Shingles is a viral infection that can cause a painful rash. The symptomatic rash of a shingles infection can occur almost anywhere on the body. However, it usually appears as a distinct band of blisters (dermatome) wrapped around the right- or left-hand side of the torso. The dermatome corresponds to a single sensory nerve in which the virus has been reactivated.
What Causes Shingles?
It is caused by the varicella-zoster virus, the same virus that causes chickenpox. Once the chickenpox has run its course, the virus enters the nerve tissues near your brain and spinal cord. The varicella-zoster virus remains here until it is “re-awakened”. Once reactivated, the virus travels along the nerves to the skin.
What are the Symptoms of Shingles?
General weakness and fever are amongst the first signs of a shingles infection. You may also experience a tingling sensation, burning, or pain in certain areas. After a few days, a rash will start to appear. The rash can turn into red, fluid-filled blisters.
Are Shingles Serious?
There are several options for treating the symptoms associated with shingles. However, there is no cure for shingles. If not treated promptly, shingles can lead to pain that does not go away even once the blisters have cleared up. This is known as postherpetic neuralgia (PHN). Shingles virus infections near your eye/s may cause blindness if not treated swiftly. Viruses affecting the motor neurons (nerves that control movement) may lead to temporary or permanent muscle weakness or paralysis.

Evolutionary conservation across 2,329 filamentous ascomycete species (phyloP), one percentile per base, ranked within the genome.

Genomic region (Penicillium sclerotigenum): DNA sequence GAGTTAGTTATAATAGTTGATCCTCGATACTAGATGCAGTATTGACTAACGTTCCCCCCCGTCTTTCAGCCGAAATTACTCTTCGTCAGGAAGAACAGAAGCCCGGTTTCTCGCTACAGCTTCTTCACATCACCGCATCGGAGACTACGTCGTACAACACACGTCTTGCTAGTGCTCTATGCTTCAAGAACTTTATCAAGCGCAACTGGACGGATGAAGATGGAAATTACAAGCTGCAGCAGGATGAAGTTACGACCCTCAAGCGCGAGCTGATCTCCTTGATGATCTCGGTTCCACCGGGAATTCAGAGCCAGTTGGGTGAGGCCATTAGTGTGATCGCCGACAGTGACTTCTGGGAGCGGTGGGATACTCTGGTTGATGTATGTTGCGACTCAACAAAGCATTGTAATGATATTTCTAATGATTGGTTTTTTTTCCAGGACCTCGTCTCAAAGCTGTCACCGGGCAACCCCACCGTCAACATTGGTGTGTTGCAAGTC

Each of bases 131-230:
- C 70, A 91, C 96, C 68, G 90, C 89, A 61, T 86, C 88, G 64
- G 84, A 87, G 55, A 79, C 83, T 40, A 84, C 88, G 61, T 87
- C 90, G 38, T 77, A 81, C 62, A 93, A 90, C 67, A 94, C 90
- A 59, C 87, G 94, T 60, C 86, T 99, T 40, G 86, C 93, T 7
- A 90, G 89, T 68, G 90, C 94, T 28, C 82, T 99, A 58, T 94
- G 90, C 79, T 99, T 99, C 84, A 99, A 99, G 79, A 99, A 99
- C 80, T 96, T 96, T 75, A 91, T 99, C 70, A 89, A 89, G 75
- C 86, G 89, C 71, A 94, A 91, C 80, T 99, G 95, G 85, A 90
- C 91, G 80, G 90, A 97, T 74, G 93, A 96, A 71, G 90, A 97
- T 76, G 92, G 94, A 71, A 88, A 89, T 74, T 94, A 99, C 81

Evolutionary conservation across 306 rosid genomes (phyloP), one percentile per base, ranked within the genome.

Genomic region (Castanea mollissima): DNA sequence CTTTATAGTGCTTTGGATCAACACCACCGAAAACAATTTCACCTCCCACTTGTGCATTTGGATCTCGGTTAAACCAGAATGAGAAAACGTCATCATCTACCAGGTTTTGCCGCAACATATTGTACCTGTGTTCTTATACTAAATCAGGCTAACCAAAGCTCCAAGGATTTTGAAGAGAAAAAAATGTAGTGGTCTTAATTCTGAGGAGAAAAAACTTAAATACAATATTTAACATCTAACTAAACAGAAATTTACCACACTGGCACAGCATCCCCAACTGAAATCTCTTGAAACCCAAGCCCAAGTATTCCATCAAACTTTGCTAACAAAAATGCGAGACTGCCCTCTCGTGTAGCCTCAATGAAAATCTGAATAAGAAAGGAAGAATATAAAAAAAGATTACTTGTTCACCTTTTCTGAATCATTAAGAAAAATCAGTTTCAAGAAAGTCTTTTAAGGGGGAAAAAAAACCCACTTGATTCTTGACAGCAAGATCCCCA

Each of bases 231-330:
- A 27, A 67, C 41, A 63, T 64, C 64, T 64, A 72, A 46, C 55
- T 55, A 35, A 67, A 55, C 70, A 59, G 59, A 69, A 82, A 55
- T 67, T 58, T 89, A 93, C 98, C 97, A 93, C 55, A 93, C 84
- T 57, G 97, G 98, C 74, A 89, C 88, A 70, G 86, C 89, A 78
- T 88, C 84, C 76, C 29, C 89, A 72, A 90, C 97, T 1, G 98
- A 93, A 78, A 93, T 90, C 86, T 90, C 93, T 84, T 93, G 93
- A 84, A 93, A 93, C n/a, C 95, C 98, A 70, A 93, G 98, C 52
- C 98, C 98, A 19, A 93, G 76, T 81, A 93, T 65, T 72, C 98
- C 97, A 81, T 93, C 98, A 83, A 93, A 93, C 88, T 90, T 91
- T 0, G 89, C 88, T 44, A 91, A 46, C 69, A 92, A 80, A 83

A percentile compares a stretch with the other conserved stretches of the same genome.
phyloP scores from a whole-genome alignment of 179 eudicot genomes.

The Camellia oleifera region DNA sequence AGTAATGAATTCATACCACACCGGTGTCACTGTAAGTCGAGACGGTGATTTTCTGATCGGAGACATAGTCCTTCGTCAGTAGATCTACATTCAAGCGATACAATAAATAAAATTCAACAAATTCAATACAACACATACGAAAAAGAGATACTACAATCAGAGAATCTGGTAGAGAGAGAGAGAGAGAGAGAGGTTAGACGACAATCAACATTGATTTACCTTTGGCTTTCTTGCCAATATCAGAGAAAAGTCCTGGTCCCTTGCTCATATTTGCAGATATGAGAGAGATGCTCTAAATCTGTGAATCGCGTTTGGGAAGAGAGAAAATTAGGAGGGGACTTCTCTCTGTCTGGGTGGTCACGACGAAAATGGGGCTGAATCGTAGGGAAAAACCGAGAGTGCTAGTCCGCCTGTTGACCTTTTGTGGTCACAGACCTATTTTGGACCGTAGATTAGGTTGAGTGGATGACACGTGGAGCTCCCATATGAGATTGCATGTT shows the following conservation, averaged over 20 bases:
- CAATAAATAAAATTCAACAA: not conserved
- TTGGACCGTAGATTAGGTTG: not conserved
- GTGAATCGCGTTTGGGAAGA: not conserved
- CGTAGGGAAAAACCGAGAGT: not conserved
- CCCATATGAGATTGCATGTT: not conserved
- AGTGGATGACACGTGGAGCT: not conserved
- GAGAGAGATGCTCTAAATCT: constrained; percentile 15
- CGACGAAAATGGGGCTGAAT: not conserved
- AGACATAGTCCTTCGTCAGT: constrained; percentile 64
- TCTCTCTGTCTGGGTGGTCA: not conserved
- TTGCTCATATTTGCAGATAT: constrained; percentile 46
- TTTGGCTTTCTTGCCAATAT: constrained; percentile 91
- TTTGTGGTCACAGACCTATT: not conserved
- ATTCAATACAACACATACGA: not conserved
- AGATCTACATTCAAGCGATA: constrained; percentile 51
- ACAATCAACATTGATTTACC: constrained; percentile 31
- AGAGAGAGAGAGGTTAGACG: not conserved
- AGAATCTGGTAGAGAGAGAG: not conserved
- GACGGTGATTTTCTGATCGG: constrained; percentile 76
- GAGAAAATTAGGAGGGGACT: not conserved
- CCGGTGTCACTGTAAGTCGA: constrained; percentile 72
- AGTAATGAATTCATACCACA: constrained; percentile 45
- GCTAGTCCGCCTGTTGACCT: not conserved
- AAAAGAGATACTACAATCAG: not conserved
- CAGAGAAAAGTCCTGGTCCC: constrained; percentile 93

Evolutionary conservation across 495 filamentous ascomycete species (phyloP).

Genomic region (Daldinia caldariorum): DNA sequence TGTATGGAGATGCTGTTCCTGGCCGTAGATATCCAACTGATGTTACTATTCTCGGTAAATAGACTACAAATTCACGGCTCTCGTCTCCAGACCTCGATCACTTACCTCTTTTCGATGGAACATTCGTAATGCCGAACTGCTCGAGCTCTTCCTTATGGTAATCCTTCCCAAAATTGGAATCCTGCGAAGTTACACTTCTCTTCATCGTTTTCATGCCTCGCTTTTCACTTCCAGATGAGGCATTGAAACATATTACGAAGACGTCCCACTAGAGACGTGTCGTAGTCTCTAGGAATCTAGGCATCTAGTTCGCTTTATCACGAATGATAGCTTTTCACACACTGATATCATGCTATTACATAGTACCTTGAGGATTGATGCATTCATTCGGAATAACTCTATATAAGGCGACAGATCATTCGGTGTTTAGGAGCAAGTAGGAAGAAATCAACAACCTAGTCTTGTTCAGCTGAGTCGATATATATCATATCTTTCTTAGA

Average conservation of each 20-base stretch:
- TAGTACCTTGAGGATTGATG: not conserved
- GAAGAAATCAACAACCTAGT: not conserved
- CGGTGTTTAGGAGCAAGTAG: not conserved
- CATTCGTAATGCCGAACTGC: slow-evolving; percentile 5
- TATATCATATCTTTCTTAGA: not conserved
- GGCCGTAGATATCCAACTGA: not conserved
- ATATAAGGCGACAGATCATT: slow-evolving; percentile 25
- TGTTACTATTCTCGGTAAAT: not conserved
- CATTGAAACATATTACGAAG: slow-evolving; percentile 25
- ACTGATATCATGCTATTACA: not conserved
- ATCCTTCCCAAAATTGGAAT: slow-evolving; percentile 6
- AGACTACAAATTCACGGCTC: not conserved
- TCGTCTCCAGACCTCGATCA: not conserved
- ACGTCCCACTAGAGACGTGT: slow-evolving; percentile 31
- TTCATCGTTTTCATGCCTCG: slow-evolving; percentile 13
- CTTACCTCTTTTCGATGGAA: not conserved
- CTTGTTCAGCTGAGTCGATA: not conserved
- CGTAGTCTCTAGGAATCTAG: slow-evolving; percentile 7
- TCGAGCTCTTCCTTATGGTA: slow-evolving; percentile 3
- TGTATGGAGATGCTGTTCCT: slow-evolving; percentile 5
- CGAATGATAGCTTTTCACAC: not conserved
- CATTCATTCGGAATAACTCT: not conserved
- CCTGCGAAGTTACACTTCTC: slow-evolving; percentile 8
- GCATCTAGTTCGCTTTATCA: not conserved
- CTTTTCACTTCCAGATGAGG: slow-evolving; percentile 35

Who Can Get Shingles?
Shingles most often occur in adults attending young children infected with the chickenpox virus. Older people are more vulnerable to this virus. As are those who have weakened immune systems.
Shingles Risk Factors
- Individuals over the age of 50.
- Patients with a disease that lowers their immunity. For example, cancer, HIV.
- People who are experiencing great stress or who have suffered a severe injury.
- Those who take medicines, such as corticosteroids, that weaken the immune system over the long-term.
How to Treat Shingles
There are many different options for the treatment of shingles symptoms. While these treatments will not cure the viral infection, they can shorten the duration of the infection and help to relieve the pain associated with shingles.
Prescription antivirals such as Acyclovir or Valacyclovir can dramatically reduce the risk of complications. To be efficacious, it is recommended that these drugs are administered in the first 72 hours of the rash forming.
For patients with itchiness at the rash site, antihistamines such as topical Benadryl can help.
Calamine lotion can also help to relieve the pain and discomfort of a shingles rash.
A topical application of capsaicin (e.g. Zostrix) can help to relieve acute pain at the infection site. Prescription-only capsaicin patches (Qutenza) can be used in the treatment of nerve damage pain resulting from PHN.
In a milder case of shingles, a doctor could prescribe over the counter (OTC) pain medications such as ibuprofen, naproxen, or acetaminophen. For severe pain associated with shingles, doctors might prescribe: